Jews were terrorists before the State of Israel was founded, American filmmaker Francis Ford Coppola told Variety magazine in an interview published last week. But it was not clear that he was speaking critically.
In his role as jury president of the 15th Marrakech International Film Festival, Coppola, addressing the subject of fundamentalism, also said: “We were terrorists, in the United States.
“Terrorism is when you don’t have an army,” said the director, whose ancestors were Italian immigrants.
“You use anything else you have. We were terrorists, in the United States. The Jews before Israel were terrorists. What we sometimes call terrorism is the last resort of people who don’t have jet planes, so that they use what they have.”
Coppola, behind film classics such as The Godfather and Apocalypse Now, told Variety that one can only understand the modern world by researching the underlying roots of current events.
Saying he wished that CNN would “shut up,” he criticized the media for what he said was its failure to understand complex phenomena such as radical Islam, with the result that the West had failed to grasp the roots of the problem.
“I know a lot about the Middle East and I know a lot about Islam and it seems to me what we have are fundamentalists who are taking the wrong parts of their religion. I don’t even know where to find what they’re taking from it,” he said.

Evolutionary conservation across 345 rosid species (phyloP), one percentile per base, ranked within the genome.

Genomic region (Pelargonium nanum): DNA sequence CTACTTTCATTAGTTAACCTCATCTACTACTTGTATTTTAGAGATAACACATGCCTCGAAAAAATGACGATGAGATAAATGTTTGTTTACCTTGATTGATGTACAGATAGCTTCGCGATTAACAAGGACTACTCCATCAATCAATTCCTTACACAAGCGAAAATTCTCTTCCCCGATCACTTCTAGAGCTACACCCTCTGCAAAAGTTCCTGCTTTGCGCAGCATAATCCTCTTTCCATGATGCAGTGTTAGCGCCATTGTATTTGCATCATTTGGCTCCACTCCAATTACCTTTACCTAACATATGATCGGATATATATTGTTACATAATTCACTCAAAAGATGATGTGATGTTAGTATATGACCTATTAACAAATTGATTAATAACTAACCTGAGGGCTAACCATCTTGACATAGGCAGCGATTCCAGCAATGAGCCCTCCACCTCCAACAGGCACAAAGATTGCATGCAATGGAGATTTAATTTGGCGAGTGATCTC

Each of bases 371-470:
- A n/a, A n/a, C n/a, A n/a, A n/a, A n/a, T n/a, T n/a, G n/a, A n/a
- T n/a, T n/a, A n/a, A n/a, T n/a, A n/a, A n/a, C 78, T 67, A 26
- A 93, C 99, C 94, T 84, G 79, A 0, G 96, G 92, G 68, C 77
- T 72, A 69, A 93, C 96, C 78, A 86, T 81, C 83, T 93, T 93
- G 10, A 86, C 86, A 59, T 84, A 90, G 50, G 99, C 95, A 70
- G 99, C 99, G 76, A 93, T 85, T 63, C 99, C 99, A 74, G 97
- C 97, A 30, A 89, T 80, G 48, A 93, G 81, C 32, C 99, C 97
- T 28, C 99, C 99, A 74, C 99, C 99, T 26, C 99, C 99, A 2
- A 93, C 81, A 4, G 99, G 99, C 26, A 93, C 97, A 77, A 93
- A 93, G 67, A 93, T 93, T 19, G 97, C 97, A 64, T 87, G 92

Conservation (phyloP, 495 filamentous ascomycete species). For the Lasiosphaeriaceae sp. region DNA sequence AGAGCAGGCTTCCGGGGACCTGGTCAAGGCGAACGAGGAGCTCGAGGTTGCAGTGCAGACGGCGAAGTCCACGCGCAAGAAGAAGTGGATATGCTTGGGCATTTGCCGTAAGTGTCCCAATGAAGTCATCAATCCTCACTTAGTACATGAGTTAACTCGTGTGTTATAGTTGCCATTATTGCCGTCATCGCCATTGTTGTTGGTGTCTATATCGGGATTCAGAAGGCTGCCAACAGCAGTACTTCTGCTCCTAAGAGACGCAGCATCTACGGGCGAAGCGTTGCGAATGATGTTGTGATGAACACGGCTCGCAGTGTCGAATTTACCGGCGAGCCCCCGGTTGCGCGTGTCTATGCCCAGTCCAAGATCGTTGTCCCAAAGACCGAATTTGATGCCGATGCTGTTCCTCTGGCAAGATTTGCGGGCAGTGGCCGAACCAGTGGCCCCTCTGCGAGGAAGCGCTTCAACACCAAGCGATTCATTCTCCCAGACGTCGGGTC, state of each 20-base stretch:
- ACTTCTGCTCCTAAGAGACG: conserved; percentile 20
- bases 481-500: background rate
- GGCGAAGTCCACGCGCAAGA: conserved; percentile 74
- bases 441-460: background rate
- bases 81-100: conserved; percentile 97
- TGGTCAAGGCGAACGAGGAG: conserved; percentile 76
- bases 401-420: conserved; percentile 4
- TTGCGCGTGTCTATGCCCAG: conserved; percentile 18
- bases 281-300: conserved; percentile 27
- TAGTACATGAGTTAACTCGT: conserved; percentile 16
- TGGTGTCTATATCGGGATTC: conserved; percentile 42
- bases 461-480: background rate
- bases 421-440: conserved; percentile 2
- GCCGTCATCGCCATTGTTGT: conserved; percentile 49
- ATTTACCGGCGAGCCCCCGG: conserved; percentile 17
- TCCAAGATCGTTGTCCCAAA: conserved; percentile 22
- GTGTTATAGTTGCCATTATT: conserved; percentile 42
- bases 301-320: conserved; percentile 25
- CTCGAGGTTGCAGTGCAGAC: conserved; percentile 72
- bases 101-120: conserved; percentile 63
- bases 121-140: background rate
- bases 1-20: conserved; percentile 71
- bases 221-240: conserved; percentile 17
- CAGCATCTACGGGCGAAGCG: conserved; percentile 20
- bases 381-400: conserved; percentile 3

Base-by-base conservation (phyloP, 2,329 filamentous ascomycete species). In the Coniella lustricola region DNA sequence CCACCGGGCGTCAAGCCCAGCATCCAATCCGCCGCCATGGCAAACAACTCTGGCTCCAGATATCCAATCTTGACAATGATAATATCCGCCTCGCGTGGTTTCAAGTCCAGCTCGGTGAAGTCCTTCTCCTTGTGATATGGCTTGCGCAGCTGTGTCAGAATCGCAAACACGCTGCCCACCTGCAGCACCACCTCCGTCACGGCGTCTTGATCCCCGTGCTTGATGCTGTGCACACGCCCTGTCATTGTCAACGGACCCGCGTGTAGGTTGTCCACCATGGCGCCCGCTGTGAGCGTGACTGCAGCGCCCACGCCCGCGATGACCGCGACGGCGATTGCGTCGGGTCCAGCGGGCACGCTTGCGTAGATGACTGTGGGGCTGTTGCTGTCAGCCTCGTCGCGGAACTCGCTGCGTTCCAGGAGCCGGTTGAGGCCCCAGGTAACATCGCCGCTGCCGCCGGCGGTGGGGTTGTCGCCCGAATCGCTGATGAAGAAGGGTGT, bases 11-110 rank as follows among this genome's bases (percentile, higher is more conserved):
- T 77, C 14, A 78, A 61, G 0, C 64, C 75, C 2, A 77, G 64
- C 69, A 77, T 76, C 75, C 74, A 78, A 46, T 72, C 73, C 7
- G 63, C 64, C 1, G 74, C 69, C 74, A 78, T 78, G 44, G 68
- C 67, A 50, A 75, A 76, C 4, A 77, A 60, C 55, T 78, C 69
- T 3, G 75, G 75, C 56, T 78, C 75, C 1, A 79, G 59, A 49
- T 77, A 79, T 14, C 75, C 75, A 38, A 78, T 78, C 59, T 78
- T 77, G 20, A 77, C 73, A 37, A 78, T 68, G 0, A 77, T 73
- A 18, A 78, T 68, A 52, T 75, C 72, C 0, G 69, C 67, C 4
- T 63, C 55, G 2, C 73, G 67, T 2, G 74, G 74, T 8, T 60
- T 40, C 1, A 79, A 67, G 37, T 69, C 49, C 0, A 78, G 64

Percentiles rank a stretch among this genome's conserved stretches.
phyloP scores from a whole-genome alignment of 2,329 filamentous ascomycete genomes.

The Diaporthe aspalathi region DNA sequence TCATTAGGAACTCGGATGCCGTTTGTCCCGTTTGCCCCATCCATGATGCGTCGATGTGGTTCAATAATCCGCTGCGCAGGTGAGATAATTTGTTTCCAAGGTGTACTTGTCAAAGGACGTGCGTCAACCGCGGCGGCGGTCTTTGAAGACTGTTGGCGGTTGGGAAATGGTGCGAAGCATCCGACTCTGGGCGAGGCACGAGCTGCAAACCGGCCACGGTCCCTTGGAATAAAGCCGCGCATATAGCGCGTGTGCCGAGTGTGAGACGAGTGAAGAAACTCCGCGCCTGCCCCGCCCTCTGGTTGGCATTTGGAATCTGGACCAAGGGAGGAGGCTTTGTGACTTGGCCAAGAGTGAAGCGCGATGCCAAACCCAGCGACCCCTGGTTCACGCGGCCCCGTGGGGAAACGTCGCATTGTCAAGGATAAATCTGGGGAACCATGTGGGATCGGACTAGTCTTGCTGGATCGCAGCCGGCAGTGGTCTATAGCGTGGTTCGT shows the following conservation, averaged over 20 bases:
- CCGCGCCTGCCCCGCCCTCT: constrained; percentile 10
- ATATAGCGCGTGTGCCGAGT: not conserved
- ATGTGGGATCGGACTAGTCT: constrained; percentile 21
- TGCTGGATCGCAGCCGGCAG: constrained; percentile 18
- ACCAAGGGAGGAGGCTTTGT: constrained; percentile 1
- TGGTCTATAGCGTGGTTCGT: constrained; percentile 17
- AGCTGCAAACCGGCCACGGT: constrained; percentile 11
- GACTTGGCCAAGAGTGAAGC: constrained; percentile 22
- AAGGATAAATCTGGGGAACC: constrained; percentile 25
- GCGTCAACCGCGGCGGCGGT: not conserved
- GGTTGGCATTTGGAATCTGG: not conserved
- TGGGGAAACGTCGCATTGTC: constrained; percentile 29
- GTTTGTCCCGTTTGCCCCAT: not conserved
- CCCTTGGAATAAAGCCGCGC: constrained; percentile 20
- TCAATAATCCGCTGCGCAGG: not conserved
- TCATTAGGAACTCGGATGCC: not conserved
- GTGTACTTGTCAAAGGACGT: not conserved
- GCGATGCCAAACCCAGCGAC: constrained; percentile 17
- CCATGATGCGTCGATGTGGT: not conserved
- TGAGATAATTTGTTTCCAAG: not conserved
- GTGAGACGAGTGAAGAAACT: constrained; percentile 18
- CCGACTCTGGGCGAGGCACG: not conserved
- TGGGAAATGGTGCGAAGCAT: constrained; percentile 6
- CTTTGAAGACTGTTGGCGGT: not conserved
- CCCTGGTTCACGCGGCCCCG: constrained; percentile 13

He said a project of his utopia, Megalopis, was abandoned in the wake of the 9/11 terror attacks. “All of a sudden the city was in flames — so I didn’t know how to write my way out of that one.”
Coppola said he recently read Killing a King: The Assassination of Yitzhak Rabin and the Remaking of Israel, a new book by journalist Dan Ephron. He didn’t elaborate.
On filmmaking, Coppola said the industry has stagnated and is caught between cliché-ridden blockbusters and small indie films, with nothing in the middle. He said that today’s filmmakers face tremendous constraints and that their main concern is getting their next job. “Even Spielberg, at the top of the industry, has to wheel and deal.”
He added that film and television were merging and that the new works of cinematic art would range from a few seconds to hundreds of hours, rather than the traditional 90-minute format.